Sparking Hope - Pleasantville Right Here in Durham, NC

Not every quarterly home inspection takes me to another place. But the morning I walked up the three steps onto the front porch of the house shared by Margaret and her three children, I felt like I’d walked into Pleasantville. She sat on her porch chair sipping a cup of coffee while watching her neighbors work on their car. Everything about the situation was pleasant. A fragrant spring breeze, a cup of coffee on the front porch, and a visitor stopping by; a remarkable difference from two years earlier.

Late 2016, Margaret and John found themselves looking down at eviction papers. They had three children. John was unemployed. She was transitioning between jobs. She remembers the spotty insulation that led to massive heating bills. And she remembers the depression that settled in when she recognized they were too far behind to ever catch up on paying their bills.

Evicted. Again. It’s hard to push through the depression when life’s trail is littered with obstacles to overcome - a husband’s criminal background (making employment difficult), low income from waitressing, multiple evictions, and two large (and outstanding) utility bills. A hotel room became the immediate solution.

In February of 2017 Margaret and her children moved into Families Moving Forward (one of our Collaborative partners), an emergency shelter for families with children, where they stayed for six months. Margaret continued to work as a waitress and secured additional hours at another franchise location. She regulated her schedule to work during the day – allowing her time with her children before and after school while living at the shelter.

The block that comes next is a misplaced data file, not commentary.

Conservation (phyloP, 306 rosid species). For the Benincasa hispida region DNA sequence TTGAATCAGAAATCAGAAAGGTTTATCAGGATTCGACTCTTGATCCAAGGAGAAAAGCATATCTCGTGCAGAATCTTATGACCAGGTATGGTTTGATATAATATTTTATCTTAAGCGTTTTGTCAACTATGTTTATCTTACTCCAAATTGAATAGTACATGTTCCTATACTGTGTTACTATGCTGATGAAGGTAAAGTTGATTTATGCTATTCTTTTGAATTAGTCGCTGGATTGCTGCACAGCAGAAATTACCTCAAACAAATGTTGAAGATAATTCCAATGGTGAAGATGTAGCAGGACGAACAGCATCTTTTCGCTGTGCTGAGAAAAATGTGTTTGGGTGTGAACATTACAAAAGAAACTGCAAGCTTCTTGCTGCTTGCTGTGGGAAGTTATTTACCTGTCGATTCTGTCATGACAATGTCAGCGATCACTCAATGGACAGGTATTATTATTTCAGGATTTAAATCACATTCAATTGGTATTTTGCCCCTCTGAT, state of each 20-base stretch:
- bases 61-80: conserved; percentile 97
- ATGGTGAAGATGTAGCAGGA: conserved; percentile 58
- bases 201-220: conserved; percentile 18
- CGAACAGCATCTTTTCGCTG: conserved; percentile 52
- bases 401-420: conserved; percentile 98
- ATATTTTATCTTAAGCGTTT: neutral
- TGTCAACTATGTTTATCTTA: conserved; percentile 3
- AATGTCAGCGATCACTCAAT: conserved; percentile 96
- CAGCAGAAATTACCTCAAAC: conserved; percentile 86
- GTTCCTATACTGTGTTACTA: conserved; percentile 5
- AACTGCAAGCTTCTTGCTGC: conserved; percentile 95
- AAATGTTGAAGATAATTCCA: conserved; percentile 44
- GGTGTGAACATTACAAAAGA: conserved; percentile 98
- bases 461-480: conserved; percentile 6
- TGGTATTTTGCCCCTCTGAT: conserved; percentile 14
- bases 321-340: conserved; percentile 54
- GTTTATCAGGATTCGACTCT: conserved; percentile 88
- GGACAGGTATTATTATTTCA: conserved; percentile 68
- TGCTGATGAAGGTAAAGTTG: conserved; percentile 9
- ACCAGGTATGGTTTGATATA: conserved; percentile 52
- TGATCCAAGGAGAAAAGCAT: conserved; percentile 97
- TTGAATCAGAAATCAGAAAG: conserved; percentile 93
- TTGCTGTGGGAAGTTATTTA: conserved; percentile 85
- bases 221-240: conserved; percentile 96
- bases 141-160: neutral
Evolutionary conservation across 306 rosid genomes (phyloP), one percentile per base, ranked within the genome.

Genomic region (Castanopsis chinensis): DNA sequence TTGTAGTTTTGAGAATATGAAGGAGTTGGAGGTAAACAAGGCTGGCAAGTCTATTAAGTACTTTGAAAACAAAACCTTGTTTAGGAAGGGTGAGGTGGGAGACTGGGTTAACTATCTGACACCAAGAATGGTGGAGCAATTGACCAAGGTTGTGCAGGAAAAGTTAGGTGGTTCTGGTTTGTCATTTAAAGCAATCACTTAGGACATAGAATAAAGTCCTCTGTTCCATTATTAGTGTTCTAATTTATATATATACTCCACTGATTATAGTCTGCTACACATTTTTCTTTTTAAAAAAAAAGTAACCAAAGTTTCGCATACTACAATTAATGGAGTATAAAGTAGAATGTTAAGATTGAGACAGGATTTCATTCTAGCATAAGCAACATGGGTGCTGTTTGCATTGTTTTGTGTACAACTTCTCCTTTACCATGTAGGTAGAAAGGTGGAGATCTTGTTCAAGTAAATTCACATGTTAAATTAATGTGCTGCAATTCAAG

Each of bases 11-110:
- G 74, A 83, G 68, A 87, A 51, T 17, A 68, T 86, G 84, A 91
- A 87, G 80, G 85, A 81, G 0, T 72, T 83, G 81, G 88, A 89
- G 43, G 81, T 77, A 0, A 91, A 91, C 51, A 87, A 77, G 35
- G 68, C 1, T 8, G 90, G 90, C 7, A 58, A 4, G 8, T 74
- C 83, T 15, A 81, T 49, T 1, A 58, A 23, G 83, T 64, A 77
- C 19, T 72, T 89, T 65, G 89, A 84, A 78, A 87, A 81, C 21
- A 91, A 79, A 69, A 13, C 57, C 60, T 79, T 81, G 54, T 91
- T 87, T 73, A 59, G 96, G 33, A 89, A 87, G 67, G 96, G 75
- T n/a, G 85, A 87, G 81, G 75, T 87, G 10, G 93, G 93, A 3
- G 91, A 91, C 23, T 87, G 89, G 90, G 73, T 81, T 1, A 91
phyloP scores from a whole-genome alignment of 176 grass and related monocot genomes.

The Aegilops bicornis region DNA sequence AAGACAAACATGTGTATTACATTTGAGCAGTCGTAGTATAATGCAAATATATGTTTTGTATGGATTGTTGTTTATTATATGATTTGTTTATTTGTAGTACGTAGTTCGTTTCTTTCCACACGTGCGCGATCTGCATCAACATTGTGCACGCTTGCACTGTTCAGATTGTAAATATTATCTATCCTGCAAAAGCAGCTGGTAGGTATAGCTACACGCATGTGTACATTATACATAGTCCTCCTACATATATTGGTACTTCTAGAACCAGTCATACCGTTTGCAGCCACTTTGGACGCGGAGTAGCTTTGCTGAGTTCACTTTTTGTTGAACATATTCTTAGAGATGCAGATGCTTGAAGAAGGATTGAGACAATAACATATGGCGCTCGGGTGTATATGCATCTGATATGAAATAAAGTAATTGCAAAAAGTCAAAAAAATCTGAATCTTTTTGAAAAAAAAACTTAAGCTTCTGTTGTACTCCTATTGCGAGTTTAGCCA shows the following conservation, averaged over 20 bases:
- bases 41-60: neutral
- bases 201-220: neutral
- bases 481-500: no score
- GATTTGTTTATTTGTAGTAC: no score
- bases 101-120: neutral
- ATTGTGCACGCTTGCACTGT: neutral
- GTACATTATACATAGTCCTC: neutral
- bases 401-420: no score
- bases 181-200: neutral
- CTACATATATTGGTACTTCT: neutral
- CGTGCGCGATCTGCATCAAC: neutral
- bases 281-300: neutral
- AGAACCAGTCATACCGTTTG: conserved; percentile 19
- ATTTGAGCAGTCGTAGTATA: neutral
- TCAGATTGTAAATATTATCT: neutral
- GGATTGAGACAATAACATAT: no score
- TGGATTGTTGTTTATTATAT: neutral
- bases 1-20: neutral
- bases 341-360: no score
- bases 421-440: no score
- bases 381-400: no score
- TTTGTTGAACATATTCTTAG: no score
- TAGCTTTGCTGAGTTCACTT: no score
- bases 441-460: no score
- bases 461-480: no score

August 1, 2017, the family was referred to the Rapid Re-Housing Program at Housing for New Hope. The Re-Housing Team’s job was to offer counseling and case management to Margaret while finding her and her children a new place to call home. With multiple evictions and outstanding bills still owed, the Re-Housing Team was unable to find a landlord willing to assume the risk involved with housing the family. That’s when the Rapid Re-Housing team’s creative problem solving kicked in. They facilitated a discussion that led to a renewed agreement between Margaret and her previous landlord. The landlord would offer an available house to Margaret and her children, and she would re-pay the balance owed to the landlord from when she previously rented from him!

John visits the family on the weekends and helps with childcare while Margaret works. And six months later, Margaret sits on her porch looking around her neighborhood with pride. She participates in case management services with Housing for New Hope staff. She talks about her “re-trained brain” as we visit on the front porch.

“Being in a shelter caused me to re-train my brain. I’ll never be in that position again.”

We believe that’s possible.

During the housing inspection, Margaret talked about her plans to maintain her housing. As advised by her case manager, she pre-paid her rent with her tax return. She has re-paid back debt. She’s managed to save money for the car she hopes to receive through Wheels of Hope. Margaret credits case management and budgeting as reasons for her success.

Housing for New Hope is grateful to be part of the family’s story. A cup of coffee on the front porch seems a perfect setting for catching up and looking forward.

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